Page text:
There’s another issue with the voucher system. It will be tough for both public and private schools to coexist. Since public schools depend on government funding, there’s a risk of them closing down if they’re unable to attract a certain number of students. It becomes even more problematic when that number is tied to the amount of funding they get or whether they receive funding at all. Government teachers could see their salaries decline. They would have to work harder for much less.

Then there are some practical issues. How fair will the admission process be? If a child previously from a government school goes to a private one, will they be given any kind of support to catch up? Will they be properly integrated? In a country like India, the issue of social integration is prominent. If the Indian education system can call itself successful, it has to be able to assimilate students across different socioeconomic groups.

The common refrain among voucher proponents is a focus on learning outcomes. However, as Disha Nawani from the Tata Institute of Social Sciences stated, a singular focus on learning outcomes isn’t the best approach. It will reduce the teaching-learning processes of any meaningful co-construction of knowledge to a teacher. They’ll feel pressured to make sure a child knows only the basic minimum to pass.

What’s your opinion on this?
(Only subscribers can participate in polls)

a) School vouchers will transform the Indian education system for the better.

b) School vouchers will not improve the Indian education system.


For the Right:

J&K poll constituencies are being redrawn to favour BJP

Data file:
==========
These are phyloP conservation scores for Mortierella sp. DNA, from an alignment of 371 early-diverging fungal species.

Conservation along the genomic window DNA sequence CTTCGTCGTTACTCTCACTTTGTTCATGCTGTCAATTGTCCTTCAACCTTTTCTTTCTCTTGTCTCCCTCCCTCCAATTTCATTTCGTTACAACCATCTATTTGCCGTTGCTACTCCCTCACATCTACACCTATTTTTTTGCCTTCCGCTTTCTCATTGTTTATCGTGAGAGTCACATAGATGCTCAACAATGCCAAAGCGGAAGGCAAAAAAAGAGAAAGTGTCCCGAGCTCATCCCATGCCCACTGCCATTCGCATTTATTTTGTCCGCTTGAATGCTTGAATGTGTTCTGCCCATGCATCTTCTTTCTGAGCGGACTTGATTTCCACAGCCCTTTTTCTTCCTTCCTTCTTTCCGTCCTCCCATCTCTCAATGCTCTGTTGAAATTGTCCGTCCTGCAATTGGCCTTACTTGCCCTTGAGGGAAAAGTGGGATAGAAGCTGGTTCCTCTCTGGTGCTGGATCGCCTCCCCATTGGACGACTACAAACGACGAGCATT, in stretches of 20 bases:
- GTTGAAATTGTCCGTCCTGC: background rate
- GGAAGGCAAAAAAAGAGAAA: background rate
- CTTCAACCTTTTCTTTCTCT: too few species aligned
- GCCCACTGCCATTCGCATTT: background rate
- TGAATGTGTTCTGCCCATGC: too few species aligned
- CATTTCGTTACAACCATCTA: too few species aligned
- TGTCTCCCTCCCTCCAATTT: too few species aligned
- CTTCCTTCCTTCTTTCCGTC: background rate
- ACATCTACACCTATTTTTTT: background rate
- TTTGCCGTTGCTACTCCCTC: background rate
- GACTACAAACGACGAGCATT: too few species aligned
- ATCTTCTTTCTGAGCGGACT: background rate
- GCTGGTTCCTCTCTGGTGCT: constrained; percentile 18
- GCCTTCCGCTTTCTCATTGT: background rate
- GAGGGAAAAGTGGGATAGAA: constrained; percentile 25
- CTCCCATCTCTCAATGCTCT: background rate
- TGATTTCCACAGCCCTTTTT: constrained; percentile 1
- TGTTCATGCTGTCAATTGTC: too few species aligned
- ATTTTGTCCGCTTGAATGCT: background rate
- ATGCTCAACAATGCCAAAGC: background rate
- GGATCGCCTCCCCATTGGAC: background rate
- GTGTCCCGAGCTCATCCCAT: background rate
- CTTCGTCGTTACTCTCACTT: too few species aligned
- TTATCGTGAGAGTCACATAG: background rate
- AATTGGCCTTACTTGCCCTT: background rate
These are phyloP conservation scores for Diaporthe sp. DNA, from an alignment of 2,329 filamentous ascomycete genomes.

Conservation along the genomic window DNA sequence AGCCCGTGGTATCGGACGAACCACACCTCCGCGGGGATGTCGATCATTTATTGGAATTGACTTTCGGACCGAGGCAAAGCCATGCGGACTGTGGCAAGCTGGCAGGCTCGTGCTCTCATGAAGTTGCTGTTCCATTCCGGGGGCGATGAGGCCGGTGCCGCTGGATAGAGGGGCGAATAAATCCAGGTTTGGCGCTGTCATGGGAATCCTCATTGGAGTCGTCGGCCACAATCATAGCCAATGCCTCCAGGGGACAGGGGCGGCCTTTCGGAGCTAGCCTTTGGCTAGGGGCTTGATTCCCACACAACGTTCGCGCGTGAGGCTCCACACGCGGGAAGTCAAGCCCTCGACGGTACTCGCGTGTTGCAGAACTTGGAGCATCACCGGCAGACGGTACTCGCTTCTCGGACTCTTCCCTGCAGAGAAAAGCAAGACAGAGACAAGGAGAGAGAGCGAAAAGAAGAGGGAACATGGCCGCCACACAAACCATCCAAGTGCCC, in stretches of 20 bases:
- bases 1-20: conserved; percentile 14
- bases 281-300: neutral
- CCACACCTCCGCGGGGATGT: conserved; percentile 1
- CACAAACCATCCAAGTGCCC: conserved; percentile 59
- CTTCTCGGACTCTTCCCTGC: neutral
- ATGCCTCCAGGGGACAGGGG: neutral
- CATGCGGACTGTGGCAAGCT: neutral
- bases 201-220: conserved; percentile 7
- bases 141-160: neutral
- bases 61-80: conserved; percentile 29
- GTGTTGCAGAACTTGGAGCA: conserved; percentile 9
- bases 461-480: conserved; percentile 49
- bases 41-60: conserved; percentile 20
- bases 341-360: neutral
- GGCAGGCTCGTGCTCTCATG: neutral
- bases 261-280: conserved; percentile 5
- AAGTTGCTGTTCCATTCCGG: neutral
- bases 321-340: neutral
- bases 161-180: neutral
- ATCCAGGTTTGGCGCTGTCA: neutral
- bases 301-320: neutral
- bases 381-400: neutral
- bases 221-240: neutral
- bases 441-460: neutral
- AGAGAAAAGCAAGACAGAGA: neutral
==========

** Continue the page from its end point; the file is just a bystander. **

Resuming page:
For the Left:

Gujarat is no Delhi. Challenge goes beyond ‘development’— contesting Modi’s iconic image


Students vs non-tribal groups (Manipur) – The Kuki Students’ Organisation is facing off with certain non-tribal social groups in the state and the people are concerned. As per the general secretary of Kangleipak Kunba Lup, the Meiteis see the Thangjing mountain as sacred. The KSO says that the “valley worshippers” are creating law and order issues in the area. Officials have now beefed up security measures to avoid any escalation.

Why it matters: The hill-valley chasm has been around for decades and despite the BJP-led government claiming to have helped solve the issue, the friction remains. The KSO has banned any non-tribal or valley person from entering the mountains, even if it is for worship. Communal clashes in the region have gotten so bad in the past that there have been instances of 102 people perishing on a single day over the feud.

Admission pangs (Punjab) – The state’s meritorious schools see an 84% vacancy rate in seats. Out of 9,200 seats in all 10 meritorious schools, only 1,475 students have been enrolled. According to Maninder Sarkaria, Project Director, Meritorious Schools, the enrollment rate has been slow due to delayed admissions because of the pandemic. Teachers and parents say that along with the delay, the slashed funding for diet plans and contractual employment don’t help the schools’ cases either.